Vayeke Matuani sat in front of his hut in Ladybrand Township smoking his pipe with a dissatisfied air, and watched his wife cooking his supper on the fire.
It was getting dark and the township was at its liveliest. Fires were burning and the women were on their knees cooking porridge in big three legged pots, or roasting pieces of meat over the embers. Children played noisily, the men were returning from their work, exchanging greetings, shouting news and calling to one another.
Vayeke liked this time of day the best, but somehow today he was not in a good mood. He had stayed at home all day and he did not feel apart of township life. He did not feel at one with the men who walked back from work, who were thinking of the food and beer that waited for them; or of the girls that they would flirt with, or the piccanins (small boys) who waited to be taught soccer by them, and of many other things. For the first time in his life, Vayeke felt dissatisfied with himself and unhappy with his life.
He had worked hard up till now, he mused. He had been 'Baas (boss) boy' in the mines. He had been a policeman and had to his credit the conviction of a murderer. He had been a butcher's assistant, a truck driver and had worked for the veterinary surgeon for three whole years. Finally on the advice of a witchdoctor; who had thrown bones for him and who had prophesized a great misfortune which would cause him a big loss, if he continued to work with animals, he had left and had worked in a caf' as a waiter.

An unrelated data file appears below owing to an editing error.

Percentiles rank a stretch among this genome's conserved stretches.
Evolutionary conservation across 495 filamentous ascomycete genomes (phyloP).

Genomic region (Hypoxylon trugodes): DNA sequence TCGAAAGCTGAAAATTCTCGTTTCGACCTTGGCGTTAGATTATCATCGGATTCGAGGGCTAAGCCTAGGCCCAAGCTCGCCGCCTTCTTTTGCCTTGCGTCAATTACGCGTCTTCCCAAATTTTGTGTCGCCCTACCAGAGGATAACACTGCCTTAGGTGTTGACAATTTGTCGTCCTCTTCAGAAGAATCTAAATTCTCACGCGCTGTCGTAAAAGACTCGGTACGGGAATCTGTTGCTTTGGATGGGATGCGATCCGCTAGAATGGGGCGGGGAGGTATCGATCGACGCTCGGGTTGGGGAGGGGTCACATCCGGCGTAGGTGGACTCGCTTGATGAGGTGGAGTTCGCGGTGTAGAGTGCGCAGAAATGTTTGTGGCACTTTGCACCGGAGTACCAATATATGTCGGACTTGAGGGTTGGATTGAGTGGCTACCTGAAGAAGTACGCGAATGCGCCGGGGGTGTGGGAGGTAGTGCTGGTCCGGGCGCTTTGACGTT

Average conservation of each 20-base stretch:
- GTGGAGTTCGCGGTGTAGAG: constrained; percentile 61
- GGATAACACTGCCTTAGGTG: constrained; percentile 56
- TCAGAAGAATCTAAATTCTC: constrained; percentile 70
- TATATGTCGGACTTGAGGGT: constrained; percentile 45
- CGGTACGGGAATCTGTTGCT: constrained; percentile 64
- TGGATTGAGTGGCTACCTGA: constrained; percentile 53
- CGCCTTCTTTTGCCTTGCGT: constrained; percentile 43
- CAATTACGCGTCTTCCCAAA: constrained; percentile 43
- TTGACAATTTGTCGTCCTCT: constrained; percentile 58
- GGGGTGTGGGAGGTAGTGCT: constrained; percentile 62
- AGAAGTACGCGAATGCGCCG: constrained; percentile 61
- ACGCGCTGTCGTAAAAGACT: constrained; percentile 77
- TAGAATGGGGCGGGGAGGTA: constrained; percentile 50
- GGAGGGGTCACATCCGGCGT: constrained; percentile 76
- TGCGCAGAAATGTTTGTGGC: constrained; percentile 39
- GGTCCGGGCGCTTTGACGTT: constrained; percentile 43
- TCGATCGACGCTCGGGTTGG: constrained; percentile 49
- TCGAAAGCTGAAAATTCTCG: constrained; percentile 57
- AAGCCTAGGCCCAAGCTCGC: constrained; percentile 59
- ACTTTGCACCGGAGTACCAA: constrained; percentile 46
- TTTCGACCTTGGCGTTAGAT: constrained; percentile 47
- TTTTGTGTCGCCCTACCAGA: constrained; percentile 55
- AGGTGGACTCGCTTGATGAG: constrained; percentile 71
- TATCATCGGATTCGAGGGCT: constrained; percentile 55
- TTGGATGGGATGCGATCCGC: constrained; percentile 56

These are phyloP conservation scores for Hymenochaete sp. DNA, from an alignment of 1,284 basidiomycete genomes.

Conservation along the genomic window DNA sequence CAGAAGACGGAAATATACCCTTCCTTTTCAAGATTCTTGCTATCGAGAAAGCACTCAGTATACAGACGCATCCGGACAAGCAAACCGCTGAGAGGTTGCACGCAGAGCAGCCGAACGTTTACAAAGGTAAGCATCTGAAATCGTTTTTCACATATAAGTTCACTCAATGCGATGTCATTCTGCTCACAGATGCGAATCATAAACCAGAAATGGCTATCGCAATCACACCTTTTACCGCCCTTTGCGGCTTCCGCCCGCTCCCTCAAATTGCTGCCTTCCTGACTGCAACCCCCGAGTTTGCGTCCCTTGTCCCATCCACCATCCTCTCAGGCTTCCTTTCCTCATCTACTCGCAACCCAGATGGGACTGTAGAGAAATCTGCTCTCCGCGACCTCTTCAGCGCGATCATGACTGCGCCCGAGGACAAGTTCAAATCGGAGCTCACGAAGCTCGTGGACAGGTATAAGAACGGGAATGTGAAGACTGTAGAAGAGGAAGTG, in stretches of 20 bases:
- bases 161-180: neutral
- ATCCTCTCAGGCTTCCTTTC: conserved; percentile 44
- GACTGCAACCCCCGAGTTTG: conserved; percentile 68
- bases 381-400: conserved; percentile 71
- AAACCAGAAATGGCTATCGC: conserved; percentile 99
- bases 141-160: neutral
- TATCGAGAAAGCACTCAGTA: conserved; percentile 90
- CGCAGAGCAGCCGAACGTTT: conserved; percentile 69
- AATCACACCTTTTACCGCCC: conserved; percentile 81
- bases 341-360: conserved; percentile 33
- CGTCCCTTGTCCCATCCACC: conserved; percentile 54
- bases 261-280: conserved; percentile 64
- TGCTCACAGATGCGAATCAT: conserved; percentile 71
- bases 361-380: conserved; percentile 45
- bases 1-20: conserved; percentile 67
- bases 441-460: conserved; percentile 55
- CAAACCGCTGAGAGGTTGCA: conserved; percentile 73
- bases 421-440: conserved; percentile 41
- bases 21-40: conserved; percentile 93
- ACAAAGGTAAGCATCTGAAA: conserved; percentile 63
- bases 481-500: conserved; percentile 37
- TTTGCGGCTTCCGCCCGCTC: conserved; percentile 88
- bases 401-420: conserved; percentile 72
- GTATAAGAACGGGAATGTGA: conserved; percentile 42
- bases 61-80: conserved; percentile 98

Yes, he had been in many jobs, more than any of his friends. He was clever and knew many things. Not, for instance like the Basotho boy who was now walking towards him along the street. He was bare-footed, wore a blanket over his shoulders and a pointed hat.
Vayeke watched him with a superior look. 'He must come from the interior of Basutoland (Lesotho), and he looked lost. He was probably looking for a job, but in this town he will never get one. He was too raw.'
The young man saw Vayeke watching him and came towards him.
'Dumela N'tate (Greetings Father) he said politely and squatted next to Vayeke.
'Dumela' answered Vayeke.
The young man looked around. 'It must be nice to sit like this in front of your hut and have your belly full,' he said after a while.
Vayeke nodded, 'You may have some food if you like,' he said kindly.
The young man looked at the pot greedily 'Tanki,' he said meaning thank-you.